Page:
Habitat use and movement of spotted bass in Otter Creek, Kansas


Travis B. Horton

B.S., University of Idaho, 1996
M.S., Kansas State University, 2000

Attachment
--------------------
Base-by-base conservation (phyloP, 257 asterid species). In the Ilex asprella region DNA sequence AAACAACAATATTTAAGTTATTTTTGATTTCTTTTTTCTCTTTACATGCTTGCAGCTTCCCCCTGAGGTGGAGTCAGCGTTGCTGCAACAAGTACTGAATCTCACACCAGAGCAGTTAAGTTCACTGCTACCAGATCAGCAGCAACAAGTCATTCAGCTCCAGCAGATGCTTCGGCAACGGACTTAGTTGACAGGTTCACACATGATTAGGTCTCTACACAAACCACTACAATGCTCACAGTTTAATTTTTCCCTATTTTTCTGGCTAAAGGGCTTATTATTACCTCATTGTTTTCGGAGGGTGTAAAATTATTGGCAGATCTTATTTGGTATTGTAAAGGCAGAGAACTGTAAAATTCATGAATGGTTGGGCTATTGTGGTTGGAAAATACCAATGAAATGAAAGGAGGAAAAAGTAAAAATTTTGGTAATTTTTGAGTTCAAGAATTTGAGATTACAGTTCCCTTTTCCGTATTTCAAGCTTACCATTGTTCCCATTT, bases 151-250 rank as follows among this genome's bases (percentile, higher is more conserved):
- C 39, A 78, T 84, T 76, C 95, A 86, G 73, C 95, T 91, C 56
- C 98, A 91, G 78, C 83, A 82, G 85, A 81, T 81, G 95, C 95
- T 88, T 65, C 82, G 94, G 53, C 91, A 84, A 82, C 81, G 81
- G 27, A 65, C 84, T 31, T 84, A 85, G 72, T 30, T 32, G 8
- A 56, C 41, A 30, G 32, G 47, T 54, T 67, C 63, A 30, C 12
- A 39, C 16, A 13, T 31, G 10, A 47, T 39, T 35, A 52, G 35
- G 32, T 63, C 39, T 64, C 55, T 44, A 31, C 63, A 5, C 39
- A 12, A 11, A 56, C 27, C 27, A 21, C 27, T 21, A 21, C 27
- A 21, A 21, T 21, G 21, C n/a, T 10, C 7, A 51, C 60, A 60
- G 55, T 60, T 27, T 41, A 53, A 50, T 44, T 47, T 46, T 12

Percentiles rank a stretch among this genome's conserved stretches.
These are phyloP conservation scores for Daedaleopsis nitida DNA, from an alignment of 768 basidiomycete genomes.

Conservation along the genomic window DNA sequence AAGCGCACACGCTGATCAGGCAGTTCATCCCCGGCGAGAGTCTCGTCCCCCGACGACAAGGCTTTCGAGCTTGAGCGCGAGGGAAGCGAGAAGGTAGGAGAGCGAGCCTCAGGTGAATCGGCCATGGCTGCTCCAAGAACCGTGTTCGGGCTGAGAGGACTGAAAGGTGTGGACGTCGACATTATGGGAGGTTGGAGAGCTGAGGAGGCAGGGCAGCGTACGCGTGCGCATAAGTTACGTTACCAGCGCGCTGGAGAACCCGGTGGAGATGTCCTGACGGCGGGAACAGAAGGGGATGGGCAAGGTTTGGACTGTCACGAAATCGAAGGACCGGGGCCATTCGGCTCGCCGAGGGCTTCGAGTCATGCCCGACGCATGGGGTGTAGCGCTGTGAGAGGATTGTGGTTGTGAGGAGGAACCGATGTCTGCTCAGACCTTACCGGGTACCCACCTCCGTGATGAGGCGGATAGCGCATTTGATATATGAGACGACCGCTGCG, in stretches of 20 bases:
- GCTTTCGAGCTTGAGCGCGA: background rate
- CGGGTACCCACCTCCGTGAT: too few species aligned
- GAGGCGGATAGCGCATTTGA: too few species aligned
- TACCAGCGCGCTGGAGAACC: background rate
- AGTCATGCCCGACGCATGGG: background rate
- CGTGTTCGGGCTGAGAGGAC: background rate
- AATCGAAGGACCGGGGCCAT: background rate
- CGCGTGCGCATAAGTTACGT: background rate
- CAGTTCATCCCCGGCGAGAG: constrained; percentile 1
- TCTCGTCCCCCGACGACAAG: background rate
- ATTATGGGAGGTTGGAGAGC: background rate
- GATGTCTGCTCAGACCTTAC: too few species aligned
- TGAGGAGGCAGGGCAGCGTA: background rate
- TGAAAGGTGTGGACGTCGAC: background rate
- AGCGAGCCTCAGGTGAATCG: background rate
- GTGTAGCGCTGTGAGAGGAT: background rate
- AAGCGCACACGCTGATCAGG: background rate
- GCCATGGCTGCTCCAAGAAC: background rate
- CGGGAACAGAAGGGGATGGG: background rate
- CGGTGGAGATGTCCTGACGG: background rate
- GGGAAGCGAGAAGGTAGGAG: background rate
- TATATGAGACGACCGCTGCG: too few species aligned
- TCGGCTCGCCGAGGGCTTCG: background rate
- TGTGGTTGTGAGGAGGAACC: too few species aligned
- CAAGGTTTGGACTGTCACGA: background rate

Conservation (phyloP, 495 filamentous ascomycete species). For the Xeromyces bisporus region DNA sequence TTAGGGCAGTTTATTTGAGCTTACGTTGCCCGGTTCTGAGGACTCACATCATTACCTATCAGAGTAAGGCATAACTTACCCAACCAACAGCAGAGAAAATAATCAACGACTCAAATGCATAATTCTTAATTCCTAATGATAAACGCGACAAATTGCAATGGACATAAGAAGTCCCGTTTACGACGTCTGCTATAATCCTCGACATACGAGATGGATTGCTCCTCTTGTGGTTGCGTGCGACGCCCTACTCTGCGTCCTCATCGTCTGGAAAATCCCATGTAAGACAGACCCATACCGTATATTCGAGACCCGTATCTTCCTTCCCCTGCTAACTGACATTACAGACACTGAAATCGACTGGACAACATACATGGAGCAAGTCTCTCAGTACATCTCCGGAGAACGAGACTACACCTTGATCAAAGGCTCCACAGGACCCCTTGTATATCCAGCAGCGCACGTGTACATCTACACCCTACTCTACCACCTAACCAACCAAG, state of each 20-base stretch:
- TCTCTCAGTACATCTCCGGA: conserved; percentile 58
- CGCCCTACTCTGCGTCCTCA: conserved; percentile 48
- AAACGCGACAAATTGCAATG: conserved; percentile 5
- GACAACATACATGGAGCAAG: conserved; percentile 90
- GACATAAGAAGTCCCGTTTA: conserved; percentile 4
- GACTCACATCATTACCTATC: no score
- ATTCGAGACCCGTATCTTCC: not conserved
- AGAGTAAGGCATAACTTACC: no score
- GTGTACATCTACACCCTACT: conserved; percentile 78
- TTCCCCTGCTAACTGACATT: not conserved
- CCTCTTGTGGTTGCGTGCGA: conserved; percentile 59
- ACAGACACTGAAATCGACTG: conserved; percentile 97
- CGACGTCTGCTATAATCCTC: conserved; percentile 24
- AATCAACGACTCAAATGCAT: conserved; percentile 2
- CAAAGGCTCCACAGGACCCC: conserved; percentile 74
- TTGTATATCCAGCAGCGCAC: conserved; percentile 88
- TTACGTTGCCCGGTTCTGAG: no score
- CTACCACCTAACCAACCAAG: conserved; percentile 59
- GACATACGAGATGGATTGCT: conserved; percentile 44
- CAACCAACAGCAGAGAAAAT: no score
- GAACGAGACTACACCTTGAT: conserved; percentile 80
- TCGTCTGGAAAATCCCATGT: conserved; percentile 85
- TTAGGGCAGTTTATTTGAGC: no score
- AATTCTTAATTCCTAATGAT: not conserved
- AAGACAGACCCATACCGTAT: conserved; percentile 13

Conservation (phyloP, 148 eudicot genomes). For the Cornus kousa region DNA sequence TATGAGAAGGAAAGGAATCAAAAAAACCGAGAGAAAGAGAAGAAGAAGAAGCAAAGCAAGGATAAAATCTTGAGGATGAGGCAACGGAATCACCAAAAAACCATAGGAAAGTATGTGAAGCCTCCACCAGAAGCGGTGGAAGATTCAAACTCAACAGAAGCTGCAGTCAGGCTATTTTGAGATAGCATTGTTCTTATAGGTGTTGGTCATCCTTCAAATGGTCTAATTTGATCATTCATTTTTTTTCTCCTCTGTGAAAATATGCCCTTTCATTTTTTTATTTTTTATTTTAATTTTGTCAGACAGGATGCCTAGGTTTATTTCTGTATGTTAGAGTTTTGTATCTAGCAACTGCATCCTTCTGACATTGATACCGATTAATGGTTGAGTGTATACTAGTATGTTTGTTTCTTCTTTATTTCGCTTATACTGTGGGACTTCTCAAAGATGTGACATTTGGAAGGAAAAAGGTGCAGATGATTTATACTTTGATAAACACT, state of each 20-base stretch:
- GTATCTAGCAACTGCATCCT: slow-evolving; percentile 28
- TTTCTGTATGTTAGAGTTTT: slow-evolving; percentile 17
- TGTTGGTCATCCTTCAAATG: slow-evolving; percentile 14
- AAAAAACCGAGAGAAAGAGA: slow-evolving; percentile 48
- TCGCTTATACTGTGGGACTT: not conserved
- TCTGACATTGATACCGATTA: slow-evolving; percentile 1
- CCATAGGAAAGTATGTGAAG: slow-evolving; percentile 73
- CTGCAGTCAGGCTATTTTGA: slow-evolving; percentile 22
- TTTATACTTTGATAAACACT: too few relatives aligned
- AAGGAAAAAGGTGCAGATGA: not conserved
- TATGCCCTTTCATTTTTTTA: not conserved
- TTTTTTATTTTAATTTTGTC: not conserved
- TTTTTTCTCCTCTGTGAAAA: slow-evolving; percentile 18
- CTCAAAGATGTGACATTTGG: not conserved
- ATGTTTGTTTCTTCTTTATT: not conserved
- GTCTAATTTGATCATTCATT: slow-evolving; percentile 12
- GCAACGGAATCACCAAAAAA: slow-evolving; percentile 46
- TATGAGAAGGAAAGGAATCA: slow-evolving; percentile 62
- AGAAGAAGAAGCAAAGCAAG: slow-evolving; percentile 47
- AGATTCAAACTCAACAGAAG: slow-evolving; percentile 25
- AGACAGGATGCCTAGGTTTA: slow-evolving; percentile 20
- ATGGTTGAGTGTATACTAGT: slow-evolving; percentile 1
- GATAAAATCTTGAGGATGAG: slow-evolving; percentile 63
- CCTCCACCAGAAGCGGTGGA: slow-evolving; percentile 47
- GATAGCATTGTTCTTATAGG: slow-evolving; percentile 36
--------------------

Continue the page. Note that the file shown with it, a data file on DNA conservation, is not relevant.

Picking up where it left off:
Understanding habitat use and movement patterns of fishes increases the success of habitat-restoration projects. Stream- habitat restoration and enhancement of stream-dwelling spotted bass Micropterus punctulatus populations is a long-term goal for the Kansas Department of Wildlife and Parks. Thus, the objectives of this study were to determine habitat use and movement patterns of spotted bass using radiotelemetry in Otter Creek, Kansas. Spotted bass were tracked biweekly from May 1998 through April 2000. Mean movement varied from 7.2 (m/h) to 18.1 (m/h) and differed significantly (P = 0.002, F = 6.13, df = 37) among seasons. Movement during spring and fall was significantly different (P < 0.1) compared to summer and winter movement. During all seasons, mean movement differed significantly (P < 0.1) among diel periods, and movement was typically lowest at night. A significant (P = 0.0009, R2 = 0.40, df = 29) quadratic relationship existed between mean movmeent during daylight hours and water temperature, with peak movement at 16°C. The mean home range size used by spotted bass was 3,954 m2 (SE = 537.7). Macrohabitat (i.e., pool, run, and riffle) use by spotted bass was non-random (P = 0.0006, Wilk's lambda ( ) = 0.51, df = 2), and pool ranked significantly different (P < 0.1) than the ranks of run and riffle. Cover-habitat (i.e., open water, overhanging vegetation, log complex, rootwad, and undercut bank) use by spotted bass was non-random (P = 0.0001, = 0.06, df = 4), and woody debris (i.e., log complex and rootwad) and undercut bank ranked highest. Cover-habitat compositional analysis by season showed similar patterns. Woody debris use did not differ significantly (P > 0.1) among diel periods for summer and fall, but did differ significantly (P < 0.1) during winter and spring. Spotted bass use of clay and bedrock substrate was similar to availability, and spotted bass used large substrates less than available. Spotted bass used fine substrates more than available; however, use of fine substrates was positively linearly correlated (P = 0.004, r = 0.57, df = 23) with use of log complexes. Fine substrates were more common within 2 m of log complexes than other substrates. The use of depth by spotted bass in pools was similar to availability. Use of velocity by spotted bass in pools varied from 0 to 0.46 m/s (mean = 0.03 m/s, SE = 0.0014), was similar to availability, and represented the low-velocity environment of pools in Otter Creek. These results indicate that spotted bass have distinct movement patterns, small home ranges, and extensively use woody debris and undercut-bank habitats in pools. Thus, I suggest that subsequent habitat- restoration efforts focus on these habitats.